Irish placenames bring you on a journey trying to get to the bottom of them. Or just glory in the sheer madness of them, writes Colm O'Regan
New Tipperary in mid-Cork: I’ve driven through it enough and meant to ask where the name came from.
That’s the problem with thoughts when you’re driving. There’s always something else — like that clown passing me on the white line — to drive it out of your mind.
New Tipperary always fascinated me: The presence of another county’s name miles inside enemy territory. County Tipperary is forty or fifty miles away. Also, ‘New Tipperary’ is two words, so it must be a very pointed reference.
Other counties are isolated far from home. For example, Omeath is in Louth. It’s not a wave of nostalgia for better farmland. It’s named after a man called Muireadach Meith, or Fat Murry.
Speaking of which, surely a child named Muireadach must be coming soon to a Bugaboo near you?
Claregalway is not a disputed territory between Clare and Galway and which appears stripy on a map. It’s just a town in Galway on a river called the Clare that doesn’t flow anywhere near Clare.
Kerrypike is not a pike with no prongs. It’s where the Butter Road tolls used to be collected. Apparently, there were worries that butter road tolls might be controversial, but there was surprisingly little friction.
And there are Derrys all over the country and not a London in sight. But New Tipperary? That feels like somewhere that persecuted Tipp Lutherans finally fetched up, disease-ridden and huddled; nursed back to health with black pudding provided by friendly Cork natives who put the refugees up in their B&Bs, who were then massacred for their kindness and the survivors were forced to live on a reservation in Rylane.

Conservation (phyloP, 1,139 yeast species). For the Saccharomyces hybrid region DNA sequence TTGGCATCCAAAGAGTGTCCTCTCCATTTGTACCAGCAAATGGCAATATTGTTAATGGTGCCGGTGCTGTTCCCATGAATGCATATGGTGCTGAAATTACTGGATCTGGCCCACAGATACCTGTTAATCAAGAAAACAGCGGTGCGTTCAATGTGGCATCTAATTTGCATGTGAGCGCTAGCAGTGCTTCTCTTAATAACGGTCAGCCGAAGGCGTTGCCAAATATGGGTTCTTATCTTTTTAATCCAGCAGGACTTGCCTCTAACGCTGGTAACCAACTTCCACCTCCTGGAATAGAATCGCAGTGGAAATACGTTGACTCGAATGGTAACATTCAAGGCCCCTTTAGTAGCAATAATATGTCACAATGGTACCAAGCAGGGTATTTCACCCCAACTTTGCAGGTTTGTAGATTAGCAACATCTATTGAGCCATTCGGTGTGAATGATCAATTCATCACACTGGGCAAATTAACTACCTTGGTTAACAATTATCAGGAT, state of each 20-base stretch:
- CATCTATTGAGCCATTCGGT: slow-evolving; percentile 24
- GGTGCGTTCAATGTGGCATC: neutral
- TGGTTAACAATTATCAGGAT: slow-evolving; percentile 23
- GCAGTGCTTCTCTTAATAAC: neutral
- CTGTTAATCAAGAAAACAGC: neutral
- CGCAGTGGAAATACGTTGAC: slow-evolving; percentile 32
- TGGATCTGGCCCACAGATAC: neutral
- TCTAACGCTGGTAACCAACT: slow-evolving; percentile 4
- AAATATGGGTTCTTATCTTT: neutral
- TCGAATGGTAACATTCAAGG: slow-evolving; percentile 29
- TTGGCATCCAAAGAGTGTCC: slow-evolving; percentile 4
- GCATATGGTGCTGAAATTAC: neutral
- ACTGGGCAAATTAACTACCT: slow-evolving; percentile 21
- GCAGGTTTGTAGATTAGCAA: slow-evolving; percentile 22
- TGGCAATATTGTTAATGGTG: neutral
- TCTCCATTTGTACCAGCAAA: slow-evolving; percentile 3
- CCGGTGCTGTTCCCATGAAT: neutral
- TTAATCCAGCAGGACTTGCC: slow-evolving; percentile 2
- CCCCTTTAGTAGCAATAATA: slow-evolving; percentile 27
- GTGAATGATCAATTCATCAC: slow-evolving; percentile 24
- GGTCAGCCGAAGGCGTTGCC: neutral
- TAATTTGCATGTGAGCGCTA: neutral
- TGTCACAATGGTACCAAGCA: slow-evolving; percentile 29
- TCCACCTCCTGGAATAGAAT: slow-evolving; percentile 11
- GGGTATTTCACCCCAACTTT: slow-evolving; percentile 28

There is a New Tipperary near Tipperary town. This was a new district built for people evicted by a dastardly landlord who might also have been a landlord in Cork.
I asked on Twitter and one friend suggested it was the name of a railway station, back when we had an actual public transport network, in the late 19th century.
That’s the thing about Irish placenames. The places might be stationary, but they bring you on a lovely journey trying to get to the bottom of them.
Or, you don’t need to get to the bottom of them at all. Just glory in the sheer madness of them. New Tipperary is at the epicenture of a blizzard of stone-mad names.
Dripsey is my home place. But near there is Berrings. I never took any notice of it, but now everyone is asking me if it’s anything to do with the narrow water between the USA and the Soviet Union.
Go to Nad, near Banteer. It means ‘nest’.
Sometimes, there are coincidences. Bottlehill is on one side of the Cork-Mallow Road. On the other side is Glashaboy. Well, it was inevitable, really, that someone young lad would get hurt.
Who could leave out Bweeng? It sounds like an Adam West Batman sound effect, right after KPOW. And everyone’s shouting ‘Ahoy’ at Matehy.
It’s not just in Cork, of course. There are at least four very rural towns in Ireland that could easily have been the name of whopper night-club nights in a building that was later knocked by its grasping owner and a load of substandard apart-hotels put up instead.
The fantastic four are Tang, in Westmeath; Tempo, in Fermanagh; Pettigo, in Donegal; and my new favourite place, Spink, in Laois.
It is impossible to think of Spink without an exclamation mark. “Spink! is on Friday nights, over-23s, R.O.A.R”. A headline in Laois Today, from March 2017 says: ‘The Spink community were out in force at their parade this morning.’
I can’t be the only one imagining the whole parade being Ru Paul’s drag race on tour, marching past the graveyard, the post office, and a vaping shop.
So, as you cross the river Gowl, on the M8, or pass through Stripe, in Galway, without taking your eyes off the road, make a note to come back to them.
One way or another.